The tinny wail of the trumpet reaches a crescendo as I am twirled by a skeleton who is dressed to impress in a hefty sombrero and his Sunday best. A golden Buddha neatly cuts in, holding on for a few beats before I am spun away and given a shot of strong mezcal by a blood-stained pig with a cleaver embedded in his skull.
I tip the shot back and the night dissolves into a frenzy of ghouls, sweat, dancing and cold beer, finally ending with a tlayuda – a crisp flatbread smeared with cheese, salsa, avocado, meat and beans.
This is no demented dream. This is a street party in Jalatlaco, an eastern neighbourhood of Oaxaca in Mexico, as it engages in the festivities of Dia de los Muertos – Day of the Dead.
Towards the end of October, the streets of Oaxaca are filled with unusual visitors beyond the steady stream of tourists that come to enjoy the town’s rich culture and cuisine. Papier maché skeletons bedecked in their finery await around every corner, in every alleyway. Shop windows are filled with skulls and bony beings of all shapes and sizes or sugar candies and chocolates made in similar spooky shapes.
But there is little scary about these creatures of the afterlife. They are smiling, brightly dressed and decorated with flowers and fruits often playing an instrument from beneath a gigantic sombrero. They give the town a festive feel, which is appropriate for this celebration of the dead.
As important a feature on the calendar as Christmas, this annual event doesn’t lament the dead or paint the spirits as fearsome or evil. Instead it celebrates them. It coincides with Halloween, but is quite distinct – merging the traditions of All Hallows Eve, brought to Mexico by its Spanish colonisers, with the pre-Colombian traditions of Mexico’s Indigenous people.
Frantic street parties such as this one in Jalatlaco are one way for the crowds to participate in the festivities. But the proceedings are mainly focused in homes and the cemeteries as families welcome back those who have passed on for this briefest of visits. The spirits of the town’s children are the first to return on October 31, with November 1 the time of the adult spirits and November 2 the night of farewell.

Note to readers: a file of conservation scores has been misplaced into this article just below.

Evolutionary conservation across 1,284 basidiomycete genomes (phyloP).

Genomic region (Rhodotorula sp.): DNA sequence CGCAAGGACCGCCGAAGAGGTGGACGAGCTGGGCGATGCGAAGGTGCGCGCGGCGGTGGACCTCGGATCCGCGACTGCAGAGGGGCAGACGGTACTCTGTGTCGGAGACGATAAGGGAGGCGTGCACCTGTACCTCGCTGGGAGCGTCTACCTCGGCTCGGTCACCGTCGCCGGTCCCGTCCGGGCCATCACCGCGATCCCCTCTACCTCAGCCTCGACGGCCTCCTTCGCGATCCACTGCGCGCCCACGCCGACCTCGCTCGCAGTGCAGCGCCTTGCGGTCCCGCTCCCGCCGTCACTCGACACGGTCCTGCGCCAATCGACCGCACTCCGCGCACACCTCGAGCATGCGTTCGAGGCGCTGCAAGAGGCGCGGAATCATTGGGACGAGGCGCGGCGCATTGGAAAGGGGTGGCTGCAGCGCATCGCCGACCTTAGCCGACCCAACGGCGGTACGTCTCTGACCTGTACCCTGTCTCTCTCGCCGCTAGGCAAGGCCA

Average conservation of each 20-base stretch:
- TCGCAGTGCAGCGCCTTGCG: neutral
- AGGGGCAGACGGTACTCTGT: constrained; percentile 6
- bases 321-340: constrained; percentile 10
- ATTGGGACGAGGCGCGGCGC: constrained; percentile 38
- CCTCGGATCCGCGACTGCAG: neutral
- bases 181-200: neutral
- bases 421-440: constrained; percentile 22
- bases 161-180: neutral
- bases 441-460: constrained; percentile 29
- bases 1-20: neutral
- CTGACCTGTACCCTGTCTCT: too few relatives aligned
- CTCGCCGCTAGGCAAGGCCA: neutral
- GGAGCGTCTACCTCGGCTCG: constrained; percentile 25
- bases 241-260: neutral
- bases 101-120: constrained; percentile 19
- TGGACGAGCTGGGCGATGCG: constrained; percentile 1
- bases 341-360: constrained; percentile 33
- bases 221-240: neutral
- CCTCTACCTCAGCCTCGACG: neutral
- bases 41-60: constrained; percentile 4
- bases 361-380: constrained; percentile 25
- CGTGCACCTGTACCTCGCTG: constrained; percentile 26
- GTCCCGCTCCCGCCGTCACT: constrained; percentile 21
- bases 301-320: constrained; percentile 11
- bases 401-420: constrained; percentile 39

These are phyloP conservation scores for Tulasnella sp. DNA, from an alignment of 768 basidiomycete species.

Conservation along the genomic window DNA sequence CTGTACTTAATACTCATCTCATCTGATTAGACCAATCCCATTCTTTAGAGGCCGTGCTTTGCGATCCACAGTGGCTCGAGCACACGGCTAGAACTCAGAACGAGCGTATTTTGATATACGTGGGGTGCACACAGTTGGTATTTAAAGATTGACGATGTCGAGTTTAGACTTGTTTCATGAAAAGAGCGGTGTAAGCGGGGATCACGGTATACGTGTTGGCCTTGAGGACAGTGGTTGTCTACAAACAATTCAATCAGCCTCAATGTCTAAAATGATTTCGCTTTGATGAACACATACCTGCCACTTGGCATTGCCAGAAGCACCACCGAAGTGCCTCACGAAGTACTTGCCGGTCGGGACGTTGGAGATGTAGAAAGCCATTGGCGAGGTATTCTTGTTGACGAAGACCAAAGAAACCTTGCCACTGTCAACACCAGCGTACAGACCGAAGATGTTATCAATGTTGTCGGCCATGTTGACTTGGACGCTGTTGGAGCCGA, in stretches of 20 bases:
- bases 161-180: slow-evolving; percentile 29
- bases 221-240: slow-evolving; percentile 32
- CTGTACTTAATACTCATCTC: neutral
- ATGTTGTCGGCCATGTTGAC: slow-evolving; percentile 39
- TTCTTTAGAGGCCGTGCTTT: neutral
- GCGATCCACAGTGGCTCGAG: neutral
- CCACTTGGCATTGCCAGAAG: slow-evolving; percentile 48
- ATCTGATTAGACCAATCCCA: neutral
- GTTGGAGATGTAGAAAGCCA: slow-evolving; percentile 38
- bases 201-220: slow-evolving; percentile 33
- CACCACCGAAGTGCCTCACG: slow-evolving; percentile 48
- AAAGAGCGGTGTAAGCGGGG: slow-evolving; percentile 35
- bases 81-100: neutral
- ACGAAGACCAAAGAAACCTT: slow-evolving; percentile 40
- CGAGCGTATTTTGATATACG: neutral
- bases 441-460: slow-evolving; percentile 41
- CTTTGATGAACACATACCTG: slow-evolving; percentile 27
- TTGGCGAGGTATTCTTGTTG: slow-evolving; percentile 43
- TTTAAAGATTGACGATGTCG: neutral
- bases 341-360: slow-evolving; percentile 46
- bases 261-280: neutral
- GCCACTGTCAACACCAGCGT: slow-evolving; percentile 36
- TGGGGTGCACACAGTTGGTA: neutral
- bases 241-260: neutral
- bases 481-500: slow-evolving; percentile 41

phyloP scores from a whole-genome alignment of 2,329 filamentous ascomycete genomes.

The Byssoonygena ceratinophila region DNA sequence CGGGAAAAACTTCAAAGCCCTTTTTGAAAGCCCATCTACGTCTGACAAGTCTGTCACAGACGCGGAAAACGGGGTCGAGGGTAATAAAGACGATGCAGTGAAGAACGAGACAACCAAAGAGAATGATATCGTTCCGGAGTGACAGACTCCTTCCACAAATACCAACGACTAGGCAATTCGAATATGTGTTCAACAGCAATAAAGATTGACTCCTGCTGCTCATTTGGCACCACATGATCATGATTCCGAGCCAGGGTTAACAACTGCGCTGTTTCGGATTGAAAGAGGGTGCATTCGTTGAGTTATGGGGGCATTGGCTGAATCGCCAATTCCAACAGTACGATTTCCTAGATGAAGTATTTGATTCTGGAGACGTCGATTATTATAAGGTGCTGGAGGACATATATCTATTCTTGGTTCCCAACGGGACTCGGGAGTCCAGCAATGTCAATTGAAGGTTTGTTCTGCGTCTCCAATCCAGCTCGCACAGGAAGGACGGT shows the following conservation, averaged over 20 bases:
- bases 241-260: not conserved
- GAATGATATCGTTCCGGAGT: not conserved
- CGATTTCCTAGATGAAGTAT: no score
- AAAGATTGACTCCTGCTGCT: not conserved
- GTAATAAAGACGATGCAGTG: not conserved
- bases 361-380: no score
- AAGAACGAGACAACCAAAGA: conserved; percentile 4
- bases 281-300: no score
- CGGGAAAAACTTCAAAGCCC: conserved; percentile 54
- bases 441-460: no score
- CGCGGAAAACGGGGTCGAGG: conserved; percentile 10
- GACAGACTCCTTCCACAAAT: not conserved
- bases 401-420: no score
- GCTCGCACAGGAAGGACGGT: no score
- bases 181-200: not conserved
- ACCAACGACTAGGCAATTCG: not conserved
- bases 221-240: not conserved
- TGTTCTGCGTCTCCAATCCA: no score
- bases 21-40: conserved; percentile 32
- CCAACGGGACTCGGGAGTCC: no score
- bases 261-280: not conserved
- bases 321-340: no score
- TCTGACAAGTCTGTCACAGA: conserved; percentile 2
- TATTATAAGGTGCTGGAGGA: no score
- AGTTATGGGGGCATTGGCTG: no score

They are greeted with a selection of their favourite foods piled high on decorative altars in the houses of their families and friends who also visit the cemeteries to decorate the graves of their loved ones with flowers and candles, with many spending the night there to reflect and reminisce.
When I visit Panteon San Sebastian at night, it is softly glowing as the light of a million candles projects the citrus hues of clusters of marigolds across the gravestones. Far from being spooky or eerie, the cemetery is a place of peace and beauty. Families gather around the tombs, some exchanging memories over a beer.
Later on, Panteon Mitlancihuatl is a little more energetic with people enjoying the music provided by roaming mariachi musicians with many in fancy dress, wearing traditional masks carefully made from a mix of papier maché and plaster.
The costumes are everywhere around town, with frequent parades taking over the main square with brassy tunes and whirling bony dancers. At the street parties, the costumes are more of a mish mash with characters from horror movies dancing with deceased pop stars.
As with any celebration, food also forms an important part of the occasion. For breakfast in my hotel I am served pan de los muertos, a vaguely sweet bread baked with a small figurine embedded within which I wash down with hot chocolate. I’m thankful for the sugary energy fix later, as that trumpet begins to wail again.